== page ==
From the Editors
After a long search, Democratic Presidential nominee Joe Biden announced on August 11 that Sen. Kamala Harris (D-CA) was chosen to be his running mate. The day after Biden’s announcement, a tenured professor and former dean of Chapman University’s Fowler School of Law, Dr. John Eastman, wrote an article questioning Sen. Harris’ eligibility for the vice presidency. The fact that Senator Harris was born to a foreign national mother and father (Indian and Jamaican respectively) prompted Dr. Eastman to question whether Harris is a “natural born citizen” of the United States, as defined under the Twelfth and Fourteenth Amendments. The Panther, Chapman’s school-funded paper that traffics in the politics of personal destruction, was quick to label Dr. Eastman’s citing of constitutional theory as “hate speech.” Based on this classification – in addition to their insinuations of racism – they called for immediate action to be taken by Chapman’s president, Daniele Struppa.
In The Panther’s August 16 editorial, they questioned, in regard to Dr. Eastman’s article, “Where is the line between free speech and hate speech?” And, in The Panther’s August 24 editorial, they again described Dr. Eastman’s article as racism hiding behind the front of free speech. This is not the first time The Panther has lashed out at Eastman. In November of 2018, they published an article on Dr. Eastman, where they quoted a Chapman English professor labeling Eastman as “xenophobic.”
Of course, Dr. Eastman’s argument was not rooted in racism whatsoever, rather in constitutionality and national security. Dr. Eastman explains that under a different (and arguably more accurate) interpretation of the Fourteenth Amendment, Sen. Harris would not have been considered a U.S. citizen because her parents were not U.S. citizens at the time, thus disqualifying her from holding office as either vice president or president, according to the Twelfth Amendment.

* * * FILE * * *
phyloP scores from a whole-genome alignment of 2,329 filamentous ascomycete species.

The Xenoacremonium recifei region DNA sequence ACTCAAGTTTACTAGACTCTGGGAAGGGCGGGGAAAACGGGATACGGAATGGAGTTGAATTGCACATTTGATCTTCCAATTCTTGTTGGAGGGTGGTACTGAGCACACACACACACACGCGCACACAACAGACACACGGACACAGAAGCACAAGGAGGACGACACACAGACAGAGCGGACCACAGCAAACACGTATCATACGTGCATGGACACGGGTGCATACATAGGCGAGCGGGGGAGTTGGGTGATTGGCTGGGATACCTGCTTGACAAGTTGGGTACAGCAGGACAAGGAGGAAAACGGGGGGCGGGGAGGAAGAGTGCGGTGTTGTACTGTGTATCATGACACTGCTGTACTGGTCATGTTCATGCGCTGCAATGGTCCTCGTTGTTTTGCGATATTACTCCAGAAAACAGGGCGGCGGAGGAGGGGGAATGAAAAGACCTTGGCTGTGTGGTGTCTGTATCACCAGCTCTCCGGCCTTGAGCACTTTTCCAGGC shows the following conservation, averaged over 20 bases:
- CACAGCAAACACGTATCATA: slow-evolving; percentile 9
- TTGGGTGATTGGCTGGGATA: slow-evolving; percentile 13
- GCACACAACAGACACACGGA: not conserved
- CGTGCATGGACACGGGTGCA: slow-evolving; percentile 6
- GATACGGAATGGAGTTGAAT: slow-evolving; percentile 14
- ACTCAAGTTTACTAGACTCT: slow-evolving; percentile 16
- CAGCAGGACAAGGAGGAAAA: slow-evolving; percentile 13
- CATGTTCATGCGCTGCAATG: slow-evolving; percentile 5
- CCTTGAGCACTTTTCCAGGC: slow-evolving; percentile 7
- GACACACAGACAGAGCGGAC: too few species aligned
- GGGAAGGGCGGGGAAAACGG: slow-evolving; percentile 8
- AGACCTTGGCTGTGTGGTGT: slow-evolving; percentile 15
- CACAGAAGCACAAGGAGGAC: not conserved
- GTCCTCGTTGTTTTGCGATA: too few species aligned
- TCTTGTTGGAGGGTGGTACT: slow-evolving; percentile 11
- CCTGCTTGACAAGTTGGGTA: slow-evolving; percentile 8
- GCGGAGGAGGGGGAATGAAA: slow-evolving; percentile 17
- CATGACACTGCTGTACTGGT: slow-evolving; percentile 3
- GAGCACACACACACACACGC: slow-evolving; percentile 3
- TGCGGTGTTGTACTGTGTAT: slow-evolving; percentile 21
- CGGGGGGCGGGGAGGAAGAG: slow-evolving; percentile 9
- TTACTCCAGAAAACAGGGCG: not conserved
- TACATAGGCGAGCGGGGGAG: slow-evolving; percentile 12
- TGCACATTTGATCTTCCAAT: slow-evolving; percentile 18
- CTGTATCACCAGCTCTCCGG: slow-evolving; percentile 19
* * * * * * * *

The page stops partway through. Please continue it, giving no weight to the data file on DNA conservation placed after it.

On August 17, President Struppa, in response to demands for censorship and condemnation of Eastman’s article, sent a mass email titled Chapman’s Commitment to Diversity. “The strength of a university comes in its commitment to free speech and to academic freedom. We cannot simply pick and choose when to support free speech, despite the personal views of the president, provost, dean or any university administrator. Indeed, if anyone in a position of authority were to publicly criticize faculty work, it would create a dangerous chilling effect on the culture of academic freedom that defines a university.” It is admirable that Struppa acknowledged that the purpose of a university is to foster an atmosphere of open expression and intellectual inquiry, and not the place where a vocal minority should be able to publicly shame and intimidate dissenters into silence.
In response to Struppa’s statement, The Panther’s Editorial Board wrote, “At this point, we as students are drifting further away from having any sort of interest in associating with Chapman. We’re ashamed and embarrassed. We’ve resigned to our broken undergraduate memories. We’ll just roll over, keep our heads down and go through the motions to finish off our degrees. And once we enter the workforce, we’ll try to prove we’re more than the institution we graduated from.” If the members of The Panther are so ashamed of the administration’s conduct, why do they continue to operate with the funding of the very same administration? Wouldn’t the logical conclusion be to move towards operating independently from the administration and distance themselves as much as possible?
Political discourse should be free from all ad hominem attacks, and that includes name-calling. Labeling someone “racist” or “xenophobic” is not a thesis. It is a personal attack and a convenient way to sidestep an argument. Unfortunately, shaming, rather than substantive arguments, has always and will always be the main strategy of the progressives at The Panther.